U. S.: Octopus Sees with Skin Through Light Sensors

The California two-spot octopus, and most likely, other octopuses, can do something that no other animal can; it sees with skin and can both detect and react to the light without the signal having to go through its brain or its eyes as it makes its travel in the ocean. This was recently discovered by biologists at the University of California at Santa Barbara.

Even though the California two-spot octopus sees with skin, the information it perceives isn’t as detailed as if it was using its eyes because the skin can only perceive the variations in the brightness of light that the two-spot octopus detects on its skin as it makes its travel through its ocean territory.


Proteins in Skin React to Light, So Octopus Sees with Skin

The study shows that the reason the California two-spot octopus sees with skin is due to proteins called rhodopisines. The proteins are able to react to changes in light and they are abundant in the skin of this kind of octopus. Researchers used samples of the octopus skin and subjected it to different types of light to see if there was a reaction. In darkness, the skin stayed normal colored, but when light was turned on, the skin changed color.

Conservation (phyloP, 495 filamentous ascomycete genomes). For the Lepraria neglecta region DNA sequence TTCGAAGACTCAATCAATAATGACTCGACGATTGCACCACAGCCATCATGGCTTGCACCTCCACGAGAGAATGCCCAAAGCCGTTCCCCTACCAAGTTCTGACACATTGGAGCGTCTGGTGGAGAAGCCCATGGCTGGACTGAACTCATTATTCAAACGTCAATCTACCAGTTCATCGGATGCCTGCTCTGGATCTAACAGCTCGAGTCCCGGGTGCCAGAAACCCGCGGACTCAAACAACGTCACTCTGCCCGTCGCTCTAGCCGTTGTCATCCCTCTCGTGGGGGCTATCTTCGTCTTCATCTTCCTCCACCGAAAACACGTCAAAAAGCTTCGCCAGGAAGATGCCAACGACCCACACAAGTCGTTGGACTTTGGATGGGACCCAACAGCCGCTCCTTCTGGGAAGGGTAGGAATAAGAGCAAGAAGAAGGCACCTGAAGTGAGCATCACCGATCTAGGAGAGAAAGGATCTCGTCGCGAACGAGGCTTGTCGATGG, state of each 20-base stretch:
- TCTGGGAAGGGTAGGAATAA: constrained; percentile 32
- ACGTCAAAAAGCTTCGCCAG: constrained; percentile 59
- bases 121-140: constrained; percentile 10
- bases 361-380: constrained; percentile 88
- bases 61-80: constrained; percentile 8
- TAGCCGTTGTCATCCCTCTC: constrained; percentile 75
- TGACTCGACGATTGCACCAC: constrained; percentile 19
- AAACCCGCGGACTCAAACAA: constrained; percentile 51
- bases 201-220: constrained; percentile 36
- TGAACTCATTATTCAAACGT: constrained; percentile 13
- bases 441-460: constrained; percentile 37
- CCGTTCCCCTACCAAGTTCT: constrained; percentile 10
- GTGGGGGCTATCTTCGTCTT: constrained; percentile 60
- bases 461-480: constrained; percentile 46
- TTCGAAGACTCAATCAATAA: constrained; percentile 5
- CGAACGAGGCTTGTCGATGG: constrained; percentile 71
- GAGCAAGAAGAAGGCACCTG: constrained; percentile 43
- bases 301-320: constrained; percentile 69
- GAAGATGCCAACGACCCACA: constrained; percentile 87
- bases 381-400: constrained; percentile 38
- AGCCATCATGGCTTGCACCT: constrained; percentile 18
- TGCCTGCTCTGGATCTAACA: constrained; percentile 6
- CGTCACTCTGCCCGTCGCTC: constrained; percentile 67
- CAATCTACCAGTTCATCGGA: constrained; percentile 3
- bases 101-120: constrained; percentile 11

The rhodopisines proteins normally are found in the eyes of vertebrates or creatures with backbones, not in the skin. The pigments are found in the rods of the eyes inside the retina, and they work to convert the electronic signal from light and turn it into nerve impulses to the brain.

Octopus Have Ability to Camouflage Their Special Skin

Octopus are cephalopods, which mean they are in the same family as creatures like squid and cuttlefish that travel around the ocean. All cephalopods can use camouflage to hide themselves or sneak up on prey. They have to be able to perceive light in different ways than most creatures, so they can alter the way they look to match their environment.

Data from the Journal of Experimental Biology shows this is part of why the octopus sees with skin, as their actual eyes are colorblind. This comes from millions of years of evolution to help the two-spot octopus survive in its environment. It is like having eyes all over its body, which even if they are not actual eyeballs, it contains the same kinds of proteins that react to light and help the octopus “see.”


Experiments Prove Two-Spot Octopus Skin Very Sensitive to Colors

Other tests by the scientists showed that the two-spot octopus was the most sensitive to blue lights and reacted the quickest when this was used. Now, the scientists want to find out exactly what part of the skin actually sees with skin and if there is any kind of relationship with the octopus’ kind of skin and other animal’s skin.